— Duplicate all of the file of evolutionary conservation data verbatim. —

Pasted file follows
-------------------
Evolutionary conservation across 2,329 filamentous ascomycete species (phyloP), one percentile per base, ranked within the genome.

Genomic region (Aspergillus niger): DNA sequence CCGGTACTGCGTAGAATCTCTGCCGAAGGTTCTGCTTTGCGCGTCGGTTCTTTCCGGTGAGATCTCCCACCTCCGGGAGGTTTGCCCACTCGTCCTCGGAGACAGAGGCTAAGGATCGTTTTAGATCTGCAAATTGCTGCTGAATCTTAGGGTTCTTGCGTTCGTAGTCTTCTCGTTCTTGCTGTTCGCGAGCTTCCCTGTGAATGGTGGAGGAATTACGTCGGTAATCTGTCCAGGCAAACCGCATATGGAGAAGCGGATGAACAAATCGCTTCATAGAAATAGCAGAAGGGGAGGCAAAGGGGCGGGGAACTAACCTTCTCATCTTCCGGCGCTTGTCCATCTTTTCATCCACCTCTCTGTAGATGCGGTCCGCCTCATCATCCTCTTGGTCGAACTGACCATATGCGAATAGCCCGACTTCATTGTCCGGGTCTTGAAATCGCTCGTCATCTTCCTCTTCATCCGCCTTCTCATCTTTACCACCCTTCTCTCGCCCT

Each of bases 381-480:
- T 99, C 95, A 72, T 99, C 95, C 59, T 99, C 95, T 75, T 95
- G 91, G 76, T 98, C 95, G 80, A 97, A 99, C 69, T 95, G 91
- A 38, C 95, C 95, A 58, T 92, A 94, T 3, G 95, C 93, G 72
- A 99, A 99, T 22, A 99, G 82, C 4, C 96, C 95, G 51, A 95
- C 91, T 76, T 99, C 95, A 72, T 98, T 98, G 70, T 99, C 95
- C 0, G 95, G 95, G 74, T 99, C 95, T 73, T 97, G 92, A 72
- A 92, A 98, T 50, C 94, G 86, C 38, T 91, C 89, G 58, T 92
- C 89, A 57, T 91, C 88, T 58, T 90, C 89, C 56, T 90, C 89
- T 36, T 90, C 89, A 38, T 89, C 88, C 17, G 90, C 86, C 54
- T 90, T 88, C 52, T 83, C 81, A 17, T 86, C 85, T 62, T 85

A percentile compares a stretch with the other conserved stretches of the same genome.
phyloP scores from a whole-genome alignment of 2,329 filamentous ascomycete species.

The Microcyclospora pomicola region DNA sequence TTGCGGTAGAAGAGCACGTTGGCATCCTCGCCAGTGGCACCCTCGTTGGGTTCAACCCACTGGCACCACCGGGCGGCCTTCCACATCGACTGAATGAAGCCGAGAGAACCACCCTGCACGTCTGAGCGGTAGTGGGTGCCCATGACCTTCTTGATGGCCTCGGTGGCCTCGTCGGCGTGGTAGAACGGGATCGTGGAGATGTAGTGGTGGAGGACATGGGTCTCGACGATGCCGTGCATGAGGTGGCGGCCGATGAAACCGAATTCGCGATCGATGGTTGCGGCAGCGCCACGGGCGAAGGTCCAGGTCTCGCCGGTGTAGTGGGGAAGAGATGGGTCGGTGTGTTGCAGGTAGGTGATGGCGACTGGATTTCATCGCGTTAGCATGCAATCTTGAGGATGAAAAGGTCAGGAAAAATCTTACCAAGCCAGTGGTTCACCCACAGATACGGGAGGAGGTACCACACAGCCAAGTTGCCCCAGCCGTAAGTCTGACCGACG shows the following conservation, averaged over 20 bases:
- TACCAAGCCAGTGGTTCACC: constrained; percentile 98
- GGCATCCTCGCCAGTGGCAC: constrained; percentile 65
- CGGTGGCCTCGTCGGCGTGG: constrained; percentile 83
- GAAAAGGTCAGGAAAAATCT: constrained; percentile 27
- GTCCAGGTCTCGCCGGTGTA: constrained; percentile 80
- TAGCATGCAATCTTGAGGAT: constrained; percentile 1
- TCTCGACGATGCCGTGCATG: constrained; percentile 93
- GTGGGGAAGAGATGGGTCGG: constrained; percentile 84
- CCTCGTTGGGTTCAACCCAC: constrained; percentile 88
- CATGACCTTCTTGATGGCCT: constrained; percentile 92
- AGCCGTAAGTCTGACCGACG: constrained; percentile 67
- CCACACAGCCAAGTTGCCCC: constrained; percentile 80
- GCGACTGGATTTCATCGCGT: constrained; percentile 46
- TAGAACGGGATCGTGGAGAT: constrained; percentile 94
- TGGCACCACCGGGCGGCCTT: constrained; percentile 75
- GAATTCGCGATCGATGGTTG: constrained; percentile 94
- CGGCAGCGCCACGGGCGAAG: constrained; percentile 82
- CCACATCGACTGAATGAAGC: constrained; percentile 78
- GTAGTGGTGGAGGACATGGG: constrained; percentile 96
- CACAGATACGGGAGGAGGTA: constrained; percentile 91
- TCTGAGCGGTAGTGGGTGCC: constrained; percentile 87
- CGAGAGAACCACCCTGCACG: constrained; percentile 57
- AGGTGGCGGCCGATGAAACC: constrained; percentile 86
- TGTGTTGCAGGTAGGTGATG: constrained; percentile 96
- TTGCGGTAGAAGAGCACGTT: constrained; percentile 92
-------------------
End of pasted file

Evolutionary conservation across 2,329 filamentous ascomycete species (phyloP), one percentile per base, ranked within the genome.

Genomic region (Aspergillus niger): DNA sequence CCGGTACTGCGTAGAATCTCTGCCGAAGGTTCTGCTTTGCGCGTCGGTTCTTTCCGGTGAGATCTCCCACCTCCGGGAGGTTTGCCCACTCGTCCTCGGAGACAGAGGCTAAGGATCGTTTTAGATCTGCAAATTGCTGCTGAATCTTAGGGTTCTTGCGTTCGTAGTCTTCTCGTTCTTGCTGTTCGCGAGCTTCCCTGTGAATGGTGGAGGAATTACGTCGGTAATCTGTCCAGGCAAACCGCATATGGAGAAGCGGATGAACAAATCGCTTCATAGAAATAGCAGAAGGGGAGGCAAAGGGGCGGGGAACTAACCTTCTCATCTTCCGGCGCTTGTCCATCTTTTCATCCACCTCTCTGTAGATGCGGTCCGCCTCATCATCCTCTTGGTCGAACTGACCATATGCGAATAGCCCGACTTCATTGTCCGGGTCTTGAAATCGCTCGTCATCTTCCTCTTCATCCGCCTTCTCATCTTTACCACCCTTCTCTCGCCCT

Each of bases 381-480:
- T 99, C 95, A 72, T 99, C 95, C 59, T 99, C 95, T 75, T 95
- G 91, G 76, T 98, C 95, G 80, A 97, A 99, C 69, T 95, G 91
- A 38, C 95, C 95, A 58, T 92, A 94, T 3, G 95, C 93, G 72
- A 99, A 99, T 22, A 99, G 82, C 4, C 96, C 95, G 51, A 95
- C 91, T 76, T 99, C 95, A 72, T 98, T 98, G 70, T 99, C 95
- C 0, G 95, G 95, G 74, T 99, C 95, T 73, T 97, G 92, A 72
- A 92, A 98, T 50, C 94, G 86, C 38, T 91, C 89, G 58, T 92
- C 89, A 57, T 91, C 88, T 58, T 90, C 89, C 56, T 90, C 89
- T 36, T 90, C 89, A 38, T 89, C 88, C 17, G 90, C 86, C 54
- T 90, T 88, C 52, T 83, C 81, A 17, T 86, C 85, T 62, T 85

A percentile compares a stretch with the other conserved stretches of the same genome.
phyloP scores from a whole-genome alignment of 2,329 filamentous ascomycete species.

The Microcyclospora pomicola region DNA sequence TTGCGGTAGAAGAGCACGTTGGCATCCTCGCCAGTGGCACCCTCGTTGGGTTCAACCCACTGGCACCACCGGGCGGCCTTCCACATCGACTGAATGAAGCCGAGAGAACCACCCTGCACGTCTGAGCGGTAGTGGGTGCCCATGACCTTCTTGATGGCCTCGGTGGCCTCGTCGGCGTGGTAGAACGGGATCGTGGAGATGTAGTGGTGGAGGACATGGGTCTCGACGATGCCGTGCATGAGGTGGCGGCCGATGAAACCGAATTCGCGATCGATGGTTGCGGCAGCGCCACGGGCGAAGGTCCAGGTCTCGCCGGTGTAGTGGGGAAGAGATGGGTCGGTGTGTTGCAGGTAGGTGATGGCGACTGGATTTCATCGCGTTAGCATGCAATCTTGAGGATGAAAAGGTCAGGAAAAATCTTACCAAGCCAGTGGTTCACCCACAGATACGGGAGGAGGTACCACACAGCCAAGTTGCCCCAGCCGTAAGTCTGACCGACG shows the following conservation, averaged over 20 bases:
- TACCAAGCCAGTGGTTCACC: constrained; percentile 98
- GGCATCCTCGCCAGTGGCAC: constrained; percentile 65
- CGGTGGCCTCGTCGGCGTGG: constrained; percentile 83
- GAAAAGGTCAGGAAAAATCT: constrained; percentile 27
- GTCCAGGTCTCGCCGGTGTA: constrained; percentile 80
- TAGCATGCAATCTTGAGGAT: constrained; percentile 1
- TCTCGACGATGCCGTGCATG: constrained; percentile 93
- GTGGGGAAGAGATGGGTCGG: constrained; percentile 84
- CCTCGTTGGGTTCAACCCAC: constrained; percentile 88
- CATGACCTTCTTGATGGCCT: constrained; percentile 92
- AGCCGTAAGTCTGACCGACG: constrained; percentile 67
- CCACACAGCCAAGTTGCCCC: constrained; percentile 80
- GCGACTGGATTTCATCGCGT: constrained; percentile 46
- TAGAACGGGATCGTGGAGAT: constrained; percentile 94
- TGGCACCACCGGGCGGCCTT: constrained; percentile 75
- GAATTCGCGATCGATGGTTG: constrained; percentile 94
- CGGCAGCGCCACGGGCGAAG: constrained; percentile 82
- CCACATCGACTGAATGAAGC: constrained; percentile 78
- GTAGTGGTGGAGGACATGGG: constrained; percentile 96
- CACAGATACGGGAGGAGGTA: constrained; percentile 91
- TCTGAGCGGTAGTGGGTGCC: constrained; percentile 87
- CGAGAGAACCACCCTGCACG: constrained; percentile 57
- AGGTGGCGGCCGATGAAACC: constrained; percentile 86
- TGTGTTGCAGGTAGGTGATG: constrained; percentile 96
- TTGCGGTAGAAGAGCACGTT: constrained; percentile 92